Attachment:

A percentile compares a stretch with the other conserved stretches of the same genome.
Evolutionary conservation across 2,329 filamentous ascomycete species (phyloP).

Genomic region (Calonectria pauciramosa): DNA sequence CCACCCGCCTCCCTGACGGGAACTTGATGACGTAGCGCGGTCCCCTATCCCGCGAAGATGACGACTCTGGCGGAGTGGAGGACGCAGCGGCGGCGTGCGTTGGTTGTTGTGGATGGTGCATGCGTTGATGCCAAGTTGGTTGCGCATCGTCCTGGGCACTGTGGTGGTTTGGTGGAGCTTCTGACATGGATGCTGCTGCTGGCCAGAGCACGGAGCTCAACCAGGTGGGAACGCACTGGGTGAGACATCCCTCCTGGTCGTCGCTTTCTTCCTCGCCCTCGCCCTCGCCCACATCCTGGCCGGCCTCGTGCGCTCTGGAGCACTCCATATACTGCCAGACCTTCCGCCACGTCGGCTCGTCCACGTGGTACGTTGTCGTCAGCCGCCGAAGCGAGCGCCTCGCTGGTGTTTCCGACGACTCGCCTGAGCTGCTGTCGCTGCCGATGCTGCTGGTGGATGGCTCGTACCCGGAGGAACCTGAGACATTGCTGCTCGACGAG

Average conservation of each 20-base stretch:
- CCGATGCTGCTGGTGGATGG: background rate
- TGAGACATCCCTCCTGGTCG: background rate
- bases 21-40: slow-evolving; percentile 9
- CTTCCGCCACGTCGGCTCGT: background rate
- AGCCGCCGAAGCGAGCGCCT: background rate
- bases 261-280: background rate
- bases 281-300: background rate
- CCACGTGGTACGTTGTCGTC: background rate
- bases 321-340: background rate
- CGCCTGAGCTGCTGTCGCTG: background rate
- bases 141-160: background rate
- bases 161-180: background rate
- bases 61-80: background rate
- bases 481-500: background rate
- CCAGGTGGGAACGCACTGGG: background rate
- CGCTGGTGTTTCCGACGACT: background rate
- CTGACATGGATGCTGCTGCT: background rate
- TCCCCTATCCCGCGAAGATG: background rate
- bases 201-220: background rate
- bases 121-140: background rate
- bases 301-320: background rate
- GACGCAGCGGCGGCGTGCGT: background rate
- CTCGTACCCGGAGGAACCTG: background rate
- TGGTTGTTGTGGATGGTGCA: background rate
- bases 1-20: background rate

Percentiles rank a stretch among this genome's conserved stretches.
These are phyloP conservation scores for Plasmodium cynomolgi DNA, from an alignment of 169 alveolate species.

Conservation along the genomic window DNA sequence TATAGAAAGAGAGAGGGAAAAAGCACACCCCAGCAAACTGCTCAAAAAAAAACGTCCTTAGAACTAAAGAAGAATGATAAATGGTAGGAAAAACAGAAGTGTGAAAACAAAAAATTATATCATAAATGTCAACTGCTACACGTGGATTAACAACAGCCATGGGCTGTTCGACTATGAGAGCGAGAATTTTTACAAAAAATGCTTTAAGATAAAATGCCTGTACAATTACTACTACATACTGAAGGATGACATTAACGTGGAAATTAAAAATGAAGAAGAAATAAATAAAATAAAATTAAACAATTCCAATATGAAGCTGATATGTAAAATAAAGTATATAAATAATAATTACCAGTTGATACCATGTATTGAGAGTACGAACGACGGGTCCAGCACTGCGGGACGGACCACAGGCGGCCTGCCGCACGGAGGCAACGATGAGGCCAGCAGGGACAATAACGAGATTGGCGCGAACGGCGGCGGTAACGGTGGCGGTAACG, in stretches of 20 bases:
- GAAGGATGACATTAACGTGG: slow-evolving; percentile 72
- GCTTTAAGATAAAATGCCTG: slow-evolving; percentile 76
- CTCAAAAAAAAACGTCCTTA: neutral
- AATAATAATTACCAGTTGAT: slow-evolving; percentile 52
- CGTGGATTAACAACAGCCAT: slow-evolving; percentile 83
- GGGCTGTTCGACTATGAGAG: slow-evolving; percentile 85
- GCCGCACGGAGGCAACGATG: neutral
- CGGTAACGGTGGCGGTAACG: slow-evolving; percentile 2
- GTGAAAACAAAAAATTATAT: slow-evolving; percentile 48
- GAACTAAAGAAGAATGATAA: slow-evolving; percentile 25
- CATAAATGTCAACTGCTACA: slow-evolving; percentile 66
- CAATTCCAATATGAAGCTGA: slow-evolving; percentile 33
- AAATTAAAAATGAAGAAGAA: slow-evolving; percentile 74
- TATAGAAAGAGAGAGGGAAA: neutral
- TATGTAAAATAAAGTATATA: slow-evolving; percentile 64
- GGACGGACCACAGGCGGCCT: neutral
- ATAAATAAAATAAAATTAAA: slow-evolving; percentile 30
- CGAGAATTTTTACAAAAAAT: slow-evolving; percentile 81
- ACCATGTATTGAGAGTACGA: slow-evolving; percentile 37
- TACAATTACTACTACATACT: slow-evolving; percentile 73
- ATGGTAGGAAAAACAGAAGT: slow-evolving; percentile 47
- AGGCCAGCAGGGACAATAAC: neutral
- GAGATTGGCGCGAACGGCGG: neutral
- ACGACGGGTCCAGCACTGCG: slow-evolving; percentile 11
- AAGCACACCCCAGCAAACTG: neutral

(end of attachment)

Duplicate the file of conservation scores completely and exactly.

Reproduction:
A percentile compares a stretch with the other conserved stretches of the same genome.
Evolutionary conservation across 2,329 filamentous ascomycete species (phyloP).

Genomic region (Calonectria pauciramosa): DNA sequence CCACCCGCCTCCCTGACGGGAACTTGATGACGTAGCGCGGTCCCCTATCCCGCGAAGATGACGACTCTGGCGGAGTGGAGGACGCAGCGGCGGCGTGCGTTGGTTGTTGTGGATGGTGCATGCGTTGATGCCAAGTTGGTTGCGCATCGTCCTGGGCACTGTGGTGGTTTGGTGGAGCTTCTGACATGGATGCTGCTGCTGGCCAGAGCACGGAGCTCAACCAGGTGGGAACGCACTGGGTGAGACATCCCTCCTGGTCGTCGCTTTCTTCCTCGCCCTCGCCCTCGCCCACATCCTGGCCGGCCTCGTGCGCTCTGGAGCACTCCATATACTGCCAGACCTTCCGCCACGTCGGCTCGTCCACGTGGTACGTTGTCGTCAGCCGCCGAAGCGAGCGCCTCGCTGGTGTTTCCGACGACTCGCCTGAGCTGCTGTCGCTGCCGATGCTGCTGGTGGATGGCTCGTACCCGGAGGAACCTGAGACATTGCTGCTCGACGAG

Average conservation of each 20-base stretch:
- CCGATGCTGCTGGTGGATGG: background rate
- TGAGACATCCCTCCTGGTCG: background rate
- bases 21-40: slow-evolving; percentile 9
- CTTCCGCCACGTCGGCTCGT: background rate
- AGCCGCCGAAGCGAGCGCCT: background rate
- bases 261-280: background rate
- bases 281-300: background rate
- CCACGTGGTACGTTGTCGTC: background rate
- bases 321-340: background rate
- CGCCTGAGCTGCTGTCGCTG: background rate
- bases 141-160: background rate
- bases 161-180: background rate
- bases 61-80: background rate
- bases 481-500: background rate
- CCAGGTGGGAACGCACTGGG: background rate
- CGCTGGTGTTTCCGACGACT: background rate
- CTGACATGGATGCTGCTGCT: background rate
- TCCCCTATCCCGCGAAGATG: background rate
- bases 201-220: background rate
- bases 121-140: background rate
- bases 301-320: background rate
- GACGCAGCGGCGGCGTGCGT: background rate
- CTCGTACCCGGAGGAACCTG: background rate
- TGGTTGTTGTGGATGGTGCA: background rate
- bases 1-20: background rate

Percentiles rank a stretch among this genome's conserved stretches.
These are phyloP conservation scores for Plasmodium cynomolgi DNA, from an alignment of 169 alveolate species.

Conservation along the genomic window DNA sequence TATAGAAAGAGAGAGGGAAAAAGCACACCCCAGCAAACTGCTCAAAAAAAAACGTCCTTAGAACTAAAGAAGAATGATAAATGGTAGGAAAAACAGAAGTGTGAAAACAAAAAATTATATCATAAATGTCAACTGCTACACGTGGATTAACAACAGCCATGGGCTGTTCGACTATGAGAGCGAGAATTTTTACAAAAAATGCTTTAAGATAAAATGCCTGTACAATTACTACTACATACTGAAGGATGACATTAACGTGGAAATTAAAAATGAAGAAGAAATAAATAAAATAAAATTAAACAATTCCAATATGAAGCTGATATGTAAAATAAAGTATATAAATAATAATTACCAGTTGATACCATGTATTGAGAGTACGAACGACGGGTCCAGCACTGCGGGACGGACCACAGGCGGCCTGCCGCACGGAGGCAACGATGAGGCCAGCAGGGACAATAACGAGATTGGCGCGAACGGCGGCGGTAACGGTGGCGGTAACG, in stretches of 20 bases:
- GAAGGATGACATTAACGTGG: slow-evolving; percentile 72
- GCTTTAAGATAAAATGCCTG: slow-evolving; percentile 76
- CTCAAAAAAAAACGTCCTTA: neutral
- AATAATAATTACCAGTTGAT: slow-evolving; percentile 52
- CGTGGATTAACAACAGCCAT: slow-evolving; percentile 83
- GGGCTGTTCGACTATGAGAG: slow-evolving; percentile 85
- GCCGCACGGAGGCAACGATG: neutral
- CGGTAACGGTGGCGGTAACG: slow-evolving; percentile 2
- GTGAAAACAAAAAATTATAT: slow-evolving; percentile 48
- GAACTAAAGAAGAATGATAA: slow-evolving; percentile 25
- CATAAATGTCAACTGCTACA: slow-evolving; percentile 66
- CAATTCCAATATGAAGCTGA: slow-evolving; percentile 33
- AAATTAAAAATGAAGAAGAA: slow-evolving; percentile 74
- TATAGAAAGAGAGAGGGAAA: neutral
- TATGTAAAATAAAGTATATA: slow-evolving; percentile 64
- GGACGGACCACAGGCGGCCT: neutral
- ATAAATAAAATAAAATTAAA: slow-evolving; percentile 30
- CGAGAATTTTTACAAAAAAT: slow-evolving; percentile 81
- ACCATGTATTGAGAGTACGA: slow-evolving; percentile 37
- TACAATTACTACTACATACT: slow-evolving; percentile 73
- ATGGTAGGAAAAACAGAAGT: slow-evolving; percentile 47
- AGGCCAGCAGGGACAATAAC: neutral
- GAGATTGGCGCGAACGGCGG: neutral
- ACGACGGGTCCAGCACTGCG: slow-evolving; percentile 11
- AAGCACACCCCAGCAAACTG: neutral